The Suicide Squad is a return to the gory, grizzly and deliciously vicious early days of James Gunn’s career. Think Slither with the absurdity of Super with sprinkles of Troma and you get you a decent idea of what you’re in store for. More Inglorious Basterds than Guardians of the Galaxy, The Suicide Squad could easily fit within the camp of something like The Boys. But while one treats super heroism with a sense of corrosive cynicism, Gunn opts to retain some sort of reverence for the source material, while poking fun at it all the same, leaving his bloody fingerprints all over the film in the process. And, goddamn, is it bloody.
Completely forgetting that the 2016 iteration of this film exists, The Suicide Squad drops the viewer into the carnage from the get go. We’re quickly introduced to the Squad (or Task Force X as it’s known to the suits) through the eyes of the long haired Savant (Michael Rooker). Gunn opts to not treat the audience like morons and very swiftly rebuilds on the lore of the Squad within about 5 minutes – super bad guys are incarcerated at Belle Reve. Super bad guys are forced into the titular black ops squad in exchange for wiping years off their sentence. Super bad guys are injected with an explosive device should they choose to get a little cheeky on their mission. Super bad guys are then unleashed into the field, either coming home alive or in pieces. Crack on.
This go around, it is Idris Elba’s Bloodsport who’s thrust onto the heaving battlefield after the venomous Amanda Waller (Viola Davis) uses his daughter (Storm Reid) as a bargaining chip to do her bidding. The mission? To infiltrate the South American island nation of Corto Maltese and destroy the mysterious Project Jotunheim off the face of the planet. He’s forced to work alongside the homicidal, liberty-obsessed unit that is Peacemaker (John Cena), the sleep happy Ratcatcher 2 (Daniela Melchior), the truly weird Polka Dot Man (David Dastmalchian) and the soon to be fan favourite King Shark (Sylvester Stallone). Along the way they collide with the wonderfully psychotic Harley Quinn (Margot Robbie), because it wouldn’t be a DC team up film without her.
If there was anyone who could strike a fine balance between raucous, bloody absurdity and genuine moments of heartfelt tenderness, it’s Gunn. He’s already proven himself in that realm with the more family friendly Guardians films and while some might describe his latest project as Gunn “unleashed”, that might be a little reductive. Here he brings the same irreverent, out-of-left-field humour while giving a chance for each character to have their moment in the spotlight. He also manages to achieve something a lot of other films of its ilk don’t – real stakes. The original tagline for this film was “don’t get too attached” and it’s about as accurate as you can get. Gunn makes emphasises the “suicide” part of the Suicide Squad, bringing in characters you would otherwise love and then completely knocking them off the board in spectacular fashion. Think Game of Thrones but with supervillains.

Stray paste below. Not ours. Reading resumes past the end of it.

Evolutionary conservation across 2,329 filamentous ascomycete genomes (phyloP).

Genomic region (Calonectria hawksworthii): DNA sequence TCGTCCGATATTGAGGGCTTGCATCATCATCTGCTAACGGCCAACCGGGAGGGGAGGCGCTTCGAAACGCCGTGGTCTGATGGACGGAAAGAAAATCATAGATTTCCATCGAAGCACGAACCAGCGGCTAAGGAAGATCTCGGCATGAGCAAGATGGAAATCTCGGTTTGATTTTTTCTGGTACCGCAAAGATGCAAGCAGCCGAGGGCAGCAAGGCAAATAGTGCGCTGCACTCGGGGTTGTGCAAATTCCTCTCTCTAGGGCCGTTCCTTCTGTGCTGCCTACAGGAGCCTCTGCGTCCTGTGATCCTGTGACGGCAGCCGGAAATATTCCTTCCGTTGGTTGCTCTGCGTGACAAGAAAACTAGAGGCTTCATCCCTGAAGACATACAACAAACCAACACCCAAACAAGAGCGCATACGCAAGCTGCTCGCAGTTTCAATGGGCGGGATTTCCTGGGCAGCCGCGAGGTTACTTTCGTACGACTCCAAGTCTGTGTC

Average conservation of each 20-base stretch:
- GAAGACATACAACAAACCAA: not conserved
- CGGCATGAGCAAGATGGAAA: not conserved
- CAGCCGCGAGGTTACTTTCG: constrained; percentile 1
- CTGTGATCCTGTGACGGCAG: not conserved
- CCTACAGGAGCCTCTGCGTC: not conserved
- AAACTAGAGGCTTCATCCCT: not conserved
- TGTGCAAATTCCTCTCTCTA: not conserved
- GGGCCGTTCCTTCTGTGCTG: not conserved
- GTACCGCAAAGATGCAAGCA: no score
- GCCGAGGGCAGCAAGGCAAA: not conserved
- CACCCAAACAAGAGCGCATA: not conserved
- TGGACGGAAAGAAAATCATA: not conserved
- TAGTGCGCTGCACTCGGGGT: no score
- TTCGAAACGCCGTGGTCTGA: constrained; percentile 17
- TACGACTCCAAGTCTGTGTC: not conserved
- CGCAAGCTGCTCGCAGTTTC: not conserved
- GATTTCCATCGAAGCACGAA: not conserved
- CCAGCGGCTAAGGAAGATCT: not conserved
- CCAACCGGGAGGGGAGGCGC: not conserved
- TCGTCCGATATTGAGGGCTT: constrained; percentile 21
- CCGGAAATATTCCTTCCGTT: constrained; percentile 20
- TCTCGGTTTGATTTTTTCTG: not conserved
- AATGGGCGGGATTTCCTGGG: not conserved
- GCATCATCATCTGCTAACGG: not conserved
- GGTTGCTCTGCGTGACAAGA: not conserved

Here, Gunn has managed to assemble himself a true bunch of A-holes. One of the trickiest things about something like The Suicide Squad is how does one take a group of avowed villains and make them likeable? By mixing true scumbags in with a handful of “golden hearts”. While wanting to do the right thing by his daughter, Bloodsport is a terrible dad, unable to remember her age and offering sage advice about the value of having a lookout during a robbery. Peacemaker is a squared jawed maniac, probably the most unlikeable of the bunch, who’s the true embodiment of “shoot first, ask no questions”. If there was a true villain of the film it’s Davis’ Amanda Waller. While the previous film made her play in shades of grey, here she very much leans into being a true monster, willing to sacrifice anyone or anything to achieve her goal, with the dead eyed exhaustion of a merciless head mistress.
This may actually the best that DC / Warner Brothers has to offer so far (in this writer’s opinion). Learning from their previous mistakes of micro management, the studio has opted to do what they do best – get the best person for the job and let them go to town, damn the consequences. The final result is a gorily good time, with equal parts laugh out loud moments of shock with tear inducing instances of true heartfelt warmth. With The Suicide Squad it feels like we’re entering a new age of superhero cinema, and, damn it feels good that it’s James Gunn showing us the way.